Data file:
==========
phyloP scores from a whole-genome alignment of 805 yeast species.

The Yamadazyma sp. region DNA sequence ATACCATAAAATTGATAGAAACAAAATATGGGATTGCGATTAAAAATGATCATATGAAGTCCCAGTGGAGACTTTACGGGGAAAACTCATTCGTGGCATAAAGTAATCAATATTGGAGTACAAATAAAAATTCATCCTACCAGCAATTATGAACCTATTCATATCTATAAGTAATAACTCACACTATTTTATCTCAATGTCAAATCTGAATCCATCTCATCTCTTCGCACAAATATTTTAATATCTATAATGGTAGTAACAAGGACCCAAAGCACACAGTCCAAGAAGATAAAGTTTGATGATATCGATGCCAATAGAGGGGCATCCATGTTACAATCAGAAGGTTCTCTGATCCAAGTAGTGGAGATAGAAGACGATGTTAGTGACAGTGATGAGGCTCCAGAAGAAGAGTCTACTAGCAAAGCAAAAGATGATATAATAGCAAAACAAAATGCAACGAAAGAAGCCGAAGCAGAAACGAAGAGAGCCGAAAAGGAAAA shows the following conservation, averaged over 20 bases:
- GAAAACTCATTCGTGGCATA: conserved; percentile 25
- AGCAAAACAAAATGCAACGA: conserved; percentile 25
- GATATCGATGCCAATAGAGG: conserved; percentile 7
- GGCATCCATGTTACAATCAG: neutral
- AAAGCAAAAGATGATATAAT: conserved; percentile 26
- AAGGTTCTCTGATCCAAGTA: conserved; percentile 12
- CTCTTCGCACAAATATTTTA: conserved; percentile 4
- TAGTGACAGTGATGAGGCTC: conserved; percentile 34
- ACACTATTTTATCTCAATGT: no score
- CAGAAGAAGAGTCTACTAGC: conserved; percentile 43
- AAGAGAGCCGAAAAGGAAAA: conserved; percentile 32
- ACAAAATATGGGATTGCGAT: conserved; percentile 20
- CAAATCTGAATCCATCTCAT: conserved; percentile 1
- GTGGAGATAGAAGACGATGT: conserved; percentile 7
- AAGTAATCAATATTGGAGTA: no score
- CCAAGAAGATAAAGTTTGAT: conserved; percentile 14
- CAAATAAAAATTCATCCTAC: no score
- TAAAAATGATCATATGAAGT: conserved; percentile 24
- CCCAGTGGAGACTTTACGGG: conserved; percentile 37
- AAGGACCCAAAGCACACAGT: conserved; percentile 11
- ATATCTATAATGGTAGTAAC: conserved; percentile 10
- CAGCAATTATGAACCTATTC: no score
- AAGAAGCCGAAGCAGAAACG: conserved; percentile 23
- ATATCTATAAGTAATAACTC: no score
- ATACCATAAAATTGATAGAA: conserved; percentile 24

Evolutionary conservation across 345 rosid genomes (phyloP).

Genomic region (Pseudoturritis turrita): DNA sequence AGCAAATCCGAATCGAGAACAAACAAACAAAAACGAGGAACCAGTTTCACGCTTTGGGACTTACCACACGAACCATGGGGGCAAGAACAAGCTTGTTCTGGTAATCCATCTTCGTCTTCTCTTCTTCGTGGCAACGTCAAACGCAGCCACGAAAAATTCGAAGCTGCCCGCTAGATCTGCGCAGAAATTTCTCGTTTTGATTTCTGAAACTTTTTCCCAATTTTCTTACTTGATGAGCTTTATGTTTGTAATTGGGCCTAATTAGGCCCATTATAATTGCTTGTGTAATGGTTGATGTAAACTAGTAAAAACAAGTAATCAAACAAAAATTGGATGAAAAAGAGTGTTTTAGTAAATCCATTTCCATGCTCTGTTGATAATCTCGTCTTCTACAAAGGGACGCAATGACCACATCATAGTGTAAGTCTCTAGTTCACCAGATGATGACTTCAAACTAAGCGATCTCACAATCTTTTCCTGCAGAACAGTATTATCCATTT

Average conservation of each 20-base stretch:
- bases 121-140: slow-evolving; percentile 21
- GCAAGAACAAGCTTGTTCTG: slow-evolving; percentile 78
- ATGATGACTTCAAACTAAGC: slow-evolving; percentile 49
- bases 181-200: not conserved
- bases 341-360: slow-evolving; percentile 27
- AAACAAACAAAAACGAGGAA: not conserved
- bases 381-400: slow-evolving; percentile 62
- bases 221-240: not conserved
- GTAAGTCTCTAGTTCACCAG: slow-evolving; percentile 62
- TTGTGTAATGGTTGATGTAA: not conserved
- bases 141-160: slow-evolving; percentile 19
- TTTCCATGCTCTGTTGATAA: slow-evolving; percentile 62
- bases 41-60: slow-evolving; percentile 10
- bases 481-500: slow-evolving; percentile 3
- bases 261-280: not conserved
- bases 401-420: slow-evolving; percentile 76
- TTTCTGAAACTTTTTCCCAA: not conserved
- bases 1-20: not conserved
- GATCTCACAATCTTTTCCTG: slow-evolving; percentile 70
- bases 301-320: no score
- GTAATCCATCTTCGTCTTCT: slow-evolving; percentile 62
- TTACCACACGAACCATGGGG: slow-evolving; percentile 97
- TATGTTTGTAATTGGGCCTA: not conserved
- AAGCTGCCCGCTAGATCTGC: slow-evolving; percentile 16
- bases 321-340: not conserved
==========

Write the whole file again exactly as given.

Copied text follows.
phyloP scores from a whole-genome alignment of 805 yeast species.

The Yamadazyma sp. region DNA sequence ATACCATAAAATTGATAGAAACAAAATATGGGATTGCGATTAAAAATGATCATATGAAGTCCCAGTGGAGACTTTACGGGGAAAACTCATTCGTGGCATAAAGTAATCAATATTGGAGTACAAATAAAAATTCATCCTACCAGCAATTATGAACCTATTCATATCTATAAGTAATAACTCACACTATTTTATCTCAATGTCAAATCTGAATCCATCTCATCTCTTCGCACAAATATTTTAATATCTATAATGGTAGTAACAAGGACCCAAAGCACACAGTCCAAGAAGATAAAGTTTGATGATATCGATGCCAATAGAGGGGCATCCATGTTACAATCAGAAGGTTCTCTGATCCAAGTAGTGGAGATAGAAGACGATGTTAGTGACAGTGATGAGGCTCCAGAAGAAGAGTCTACTAGCAAAGCAAAAGATGATATAATAGCAAAACAAAATGCAACGAAAGAAGCCGAAGCAGAAACGAAGAGAGCCGAAAAGGAAAA shows the following conservation, averaged over 20 bases:
- GAAAACTCATTCGTGGCATA: conserved; percentile 25
- AGCAAAACAAAATGCAACGA: conserved; percentile 25
- GATATCGATGCCAATAGAGG: conserved; percentile 7
- GGCATCCATGTTACAATCAG: neutral
- AAAGCAAAAGATGATATAAT: conserved; percentile 26
- AAGGTTCTCTGATCCAAGTA: conserved; percentile 12
- CTCTTCGCACAAATATTTTA: conserved; percentile 4
- TAGTGACAGTGATGAGGCTC: conserved; percentile 34
- ACACTATTTTATCTCAATGT: no score
- CAGAAGAAGAGTCTACTAGC: conserved; percentile 43
- AAGAGAGCCGAAAAGGAAAA: conserved; percentile 32
- ACAAAATATGGGATTGCGAT: conserved; percentile 20
- CAAATCTGAATCCATCTCAT: conserved; percentile 1
- GTGGAGATAGAAGACGATGT: conserved; percentile 7
- AAGTAATCAATATTGGAGTA: no score
- CCAAGAAGATAAAGTTTGAT: conserved; percentile 14
- CAAATAAAAATTCATCCTAC: no score
- TAAAAATGATCATATGAAGT: conserved; percentile 24
- CCCAGTGGAGACTTTACGGG: conserved; percentile 37
- AAGGACCCAAAGCACACAGT: conserved; percentile 11
- ATATCTATAATGGTAGTAAC: conserved; percentile 10
- CAGCAATTATGAACCTATTC: no score
- AAGAAGCCGAAGCAGAAACG: conserved; percentile 23
- ATATCTATAAGTAATAACTC: no score
- ATACCATAAAATTGATAGAA: conserved; percentile 24

Evolutionary conservation across 345 rosid genomes (phyloP).

Genomic region (Pseudoturritis turrita): DNA sequence AGCAAATCCGAATCGAGAACAAACAAACAAAAACGAGGAACCAGTTTCACGCTTTGGGACTTACCACACGAACCATGGGGGCAAGAACAAGCTTGTTCTGGTAATCCATCTTCGTCTTCTCTTCTTCGTGGCAACGTCAAACGCAGCCACGAAAAATTCGAAGCTGCCCGCTAGATCTGCGCAGAAATTTCTCGTTTTGATTTCTGAAACTTTTTCCCAATTTTCTTACTTGATGAGCTTTATGTTTGTAATTGGGCCTAATTAGGCCCATTATAATTGCTTGTGTAATGGTTGATGTAAACTAGTAAAAACAAGTAATCAAACAAAAATTGGATGAAAAAGAGTGTTTTAGTAAATCCATTTCCATGCTCTGTTGATAATCTCGTCTTCTACAAAGGGACGCAATGACCACATCATAGTGTAAGTCTCTAGTTCACCAGATGATGACTTCAAACTAAGCGATCTCACAATCTTTTCCTGCAGAACAGTATTATCCATTT

Average conservation of each 20-base stretch:
- bases 121-140: slow-evolving; percentile 21
- GCAAGAACAAGCTTGTTCTG: slow-evolving; percentile 78
- ATGATGACTTCAAACTAAGC: slow-evolving; percentile 49
- bases 181-200: not conserved
- bases 341-360: slow-evolving; percentile 27
- AAACAAACAAAAACGAGGAA: not conserved
- bases 381-400: slow-evolving; percentile 62
- bases 221-240: not conserved
- GTAAGTCTCTAGTTCACCAG: slow-evolving; percentile 62
- TTGTGTAATGGTTGATGTAA: not conserved
- bases 141-160: slow-evolving; percentile 19
- TTTCCATGCTCTGTTGATAA: slow-evolving; percentile 62
- bases 41-60: slow-evolving; percentile 10
- bases 481-500: slow-evolving; percentile 3
- bases 261-280: not conserved
- bases 401-420: slow-evolving; percentile 76
- TTTCTGAAACTTTTTCCCAA: not conserved
- bases 1-20: not conserved
- GATCTCACAATCTTTTCCTG: slow-evolving; percentile 70
- bases 301-320: no score
- GTAATCCATCTTCGTCTTCT: slow-evolving; percentile 62
- TTACCACACGAACCATGGGG: slow-evolving; percentile 97
- TATGTTTGTAATTGGGCCTA: not conserved
- AAGCTGCCCGCTAGATCTGC: slow-evolving; percentile 16
- bases 321-340: not conserved